Cool heads prevailed that day. A cousin quickly talked the young Switzer into putting the rifle away; deputy Freeman never drew his weapon. There were no arrests. The situation was resolved later that afternoon when a circuit court judge imposed temporary restraining orders on both the FDIC and the Switzers (who have since declared bankruptcy).
Now, two months later, the Switzers and deputy Freeman say they've learned from the experience.
``You don't know what you're going to do until it happens to you,'' says Randall Switzer, bouncing his eight-month-old son in his lap as he sits in his parents' kitchen. ``You can't tell somebody how you'll react. . . . But I wouldn't use a gun [again].''
Says Freeman: ``The thing you learn there is that even the people you know will at times behave in ways that completely surprise you.''
It is during periods of great burden that these unexpected reactions can occur, sociologists and other rural experts say. ``They go into this whole grieving process, but they're not coming out the other end,'' says Bill Heffernan, a rural sociology professor at the University of Missouri at Columbia. ``They don't think very well.''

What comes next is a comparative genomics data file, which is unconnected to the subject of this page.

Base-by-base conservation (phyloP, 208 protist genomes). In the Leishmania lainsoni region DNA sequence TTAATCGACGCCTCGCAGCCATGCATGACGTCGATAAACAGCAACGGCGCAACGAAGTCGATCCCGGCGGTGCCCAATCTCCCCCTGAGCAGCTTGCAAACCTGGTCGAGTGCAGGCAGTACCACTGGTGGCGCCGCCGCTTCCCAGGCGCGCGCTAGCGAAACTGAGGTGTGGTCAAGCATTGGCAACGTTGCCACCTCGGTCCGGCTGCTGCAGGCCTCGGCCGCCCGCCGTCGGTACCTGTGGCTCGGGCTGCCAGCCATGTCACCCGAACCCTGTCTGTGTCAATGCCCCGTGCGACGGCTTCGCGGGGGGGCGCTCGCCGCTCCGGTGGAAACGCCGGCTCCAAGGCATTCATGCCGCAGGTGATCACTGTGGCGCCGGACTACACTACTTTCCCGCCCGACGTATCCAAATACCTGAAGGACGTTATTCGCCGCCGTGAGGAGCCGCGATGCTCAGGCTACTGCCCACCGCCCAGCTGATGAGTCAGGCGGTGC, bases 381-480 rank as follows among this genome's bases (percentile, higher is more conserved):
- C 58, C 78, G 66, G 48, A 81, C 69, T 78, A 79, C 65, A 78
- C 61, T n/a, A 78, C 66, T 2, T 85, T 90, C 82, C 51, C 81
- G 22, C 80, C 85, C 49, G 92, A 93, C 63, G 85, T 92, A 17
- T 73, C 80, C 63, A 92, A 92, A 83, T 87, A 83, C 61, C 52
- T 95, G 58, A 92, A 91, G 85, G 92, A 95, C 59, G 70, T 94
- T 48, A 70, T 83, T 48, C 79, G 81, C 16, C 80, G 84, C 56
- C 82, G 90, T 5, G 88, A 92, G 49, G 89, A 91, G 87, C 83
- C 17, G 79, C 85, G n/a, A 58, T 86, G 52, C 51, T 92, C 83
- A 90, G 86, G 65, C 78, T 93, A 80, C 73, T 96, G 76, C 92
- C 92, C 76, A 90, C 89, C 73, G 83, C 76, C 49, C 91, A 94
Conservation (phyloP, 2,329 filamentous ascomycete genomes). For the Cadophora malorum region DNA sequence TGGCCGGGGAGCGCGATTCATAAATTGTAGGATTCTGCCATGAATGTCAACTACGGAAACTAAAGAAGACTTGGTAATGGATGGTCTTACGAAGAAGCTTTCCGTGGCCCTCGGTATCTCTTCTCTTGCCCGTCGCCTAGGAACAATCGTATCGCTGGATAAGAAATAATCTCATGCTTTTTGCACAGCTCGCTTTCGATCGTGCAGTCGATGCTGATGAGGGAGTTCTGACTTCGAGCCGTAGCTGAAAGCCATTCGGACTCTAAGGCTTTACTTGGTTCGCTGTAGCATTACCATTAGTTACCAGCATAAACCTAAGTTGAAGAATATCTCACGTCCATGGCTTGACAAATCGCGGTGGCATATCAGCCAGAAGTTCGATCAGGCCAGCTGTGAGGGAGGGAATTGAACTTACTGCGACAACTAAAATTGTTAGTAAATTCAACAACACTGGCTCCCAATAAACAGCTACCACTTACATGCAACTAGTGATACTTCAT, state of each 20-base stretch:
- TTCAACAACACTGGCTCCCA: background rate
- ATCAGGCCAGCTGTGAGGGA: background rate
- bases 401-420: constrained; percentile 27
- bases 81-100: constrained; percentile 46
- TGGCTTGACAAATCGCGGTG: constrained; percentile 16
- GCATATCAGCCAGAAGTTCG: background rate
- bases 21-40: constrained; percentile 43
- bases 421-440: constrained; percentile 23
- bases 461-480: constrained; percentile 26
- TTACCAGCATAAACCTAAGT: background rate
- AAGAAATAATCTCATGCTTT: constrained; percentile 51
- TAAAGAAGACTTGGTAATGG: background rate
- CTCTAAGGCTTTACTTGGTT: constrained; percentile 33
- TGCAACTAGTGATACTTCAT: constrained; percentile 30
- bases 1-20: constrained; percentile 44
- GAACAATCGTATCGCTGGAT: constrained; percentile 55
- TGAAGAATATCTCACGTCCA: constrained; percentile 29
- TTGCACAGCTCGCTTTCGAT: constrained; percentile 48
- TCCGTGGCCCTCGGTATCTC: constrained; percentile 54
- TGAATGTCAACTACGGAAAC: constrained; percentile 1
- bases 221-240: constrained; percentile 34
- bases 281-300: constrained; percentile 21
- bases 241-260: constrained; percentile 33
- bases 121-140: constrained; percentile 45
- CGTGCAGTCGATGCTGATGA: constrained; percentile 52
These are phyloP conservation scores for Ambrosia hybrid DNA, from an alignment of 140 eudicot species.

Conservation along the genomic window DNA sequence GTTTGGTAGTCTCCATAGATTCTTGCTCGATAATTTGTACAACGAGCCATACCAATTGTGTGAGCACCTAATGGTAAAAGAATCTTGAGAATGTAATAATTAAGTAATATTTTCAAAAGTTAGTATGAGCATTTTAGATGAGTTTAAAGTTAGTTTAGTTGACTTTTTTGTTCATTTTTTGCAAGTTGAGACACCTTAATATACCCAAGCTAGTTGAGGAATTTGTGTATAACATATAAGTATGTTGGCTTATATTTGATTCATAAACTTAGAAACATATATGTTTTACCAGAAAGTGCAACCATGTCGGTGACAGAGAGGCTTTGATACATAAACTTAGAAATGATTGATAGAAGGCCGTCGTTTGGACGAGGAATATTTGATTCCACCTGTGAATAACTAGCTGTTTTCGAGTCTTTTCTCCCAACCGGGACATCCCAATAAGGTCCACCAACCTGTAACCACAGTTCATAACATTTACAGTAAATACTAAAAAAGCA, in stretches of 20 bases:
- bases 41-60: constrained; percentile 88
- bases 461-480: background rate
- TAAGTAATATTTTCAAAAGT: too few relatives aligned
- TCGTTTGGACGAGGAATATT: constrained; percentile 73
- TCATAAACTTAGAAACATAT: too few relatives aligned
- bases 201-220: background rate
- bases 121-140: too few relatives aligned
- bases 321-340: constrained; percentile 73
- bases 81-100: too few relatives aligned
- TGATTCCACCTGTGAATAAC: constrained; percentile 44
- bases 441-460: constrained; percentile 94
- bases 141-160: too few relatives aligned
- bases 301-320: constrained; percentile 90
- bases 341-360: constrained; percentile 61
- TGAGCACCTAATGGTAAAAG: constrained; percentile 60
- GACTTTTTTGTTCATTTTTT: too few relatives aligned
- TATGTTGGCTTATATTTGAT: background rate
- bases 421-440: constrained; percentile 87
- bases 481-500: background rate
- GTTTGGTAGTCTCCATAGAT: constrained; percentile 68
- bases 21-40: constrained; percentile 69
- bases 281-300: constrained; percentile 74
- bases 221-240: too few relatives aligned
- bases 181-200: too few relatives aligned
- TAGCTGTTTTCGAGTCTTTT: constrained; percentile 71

``I hope we can do enough to keep it from happening [to others],'' Mr. McCall says of the Iowa shootings last week. ``What we're trying to do is increase the opportunities for people to be supported.''
A half-dozen support groups will operate this winter in his nine-county area, he says, but 20 to 50 are needed.
Support -- from professionals and communities -- is vital, adds Professor Heffernan. ``They've got to have people who will listen to them.'' His surveys show that many farm families in financial trouble feel betrayed and isolated.
Around north central Missouri, at least, the small examples of cooperation may be a sign that farmers and nonfarmers have begun to recognize the challenges and duties that each one faces.
``Personally, it's harder when you're dealing with people you know and grew up with,'' says Freeman of the incident with Randall Switzer. His duty required him to serve the papers on his father, he adds. But ``I understand what he was doing. He was trying to protect what he thought was legally his.''
``This is the time you need to be closest to your husband,'' says Mrs. Hughes, of the challenges faced within families. ``You can lose your farm -- and that's a tragedy. But if you lose your family, what have you got?''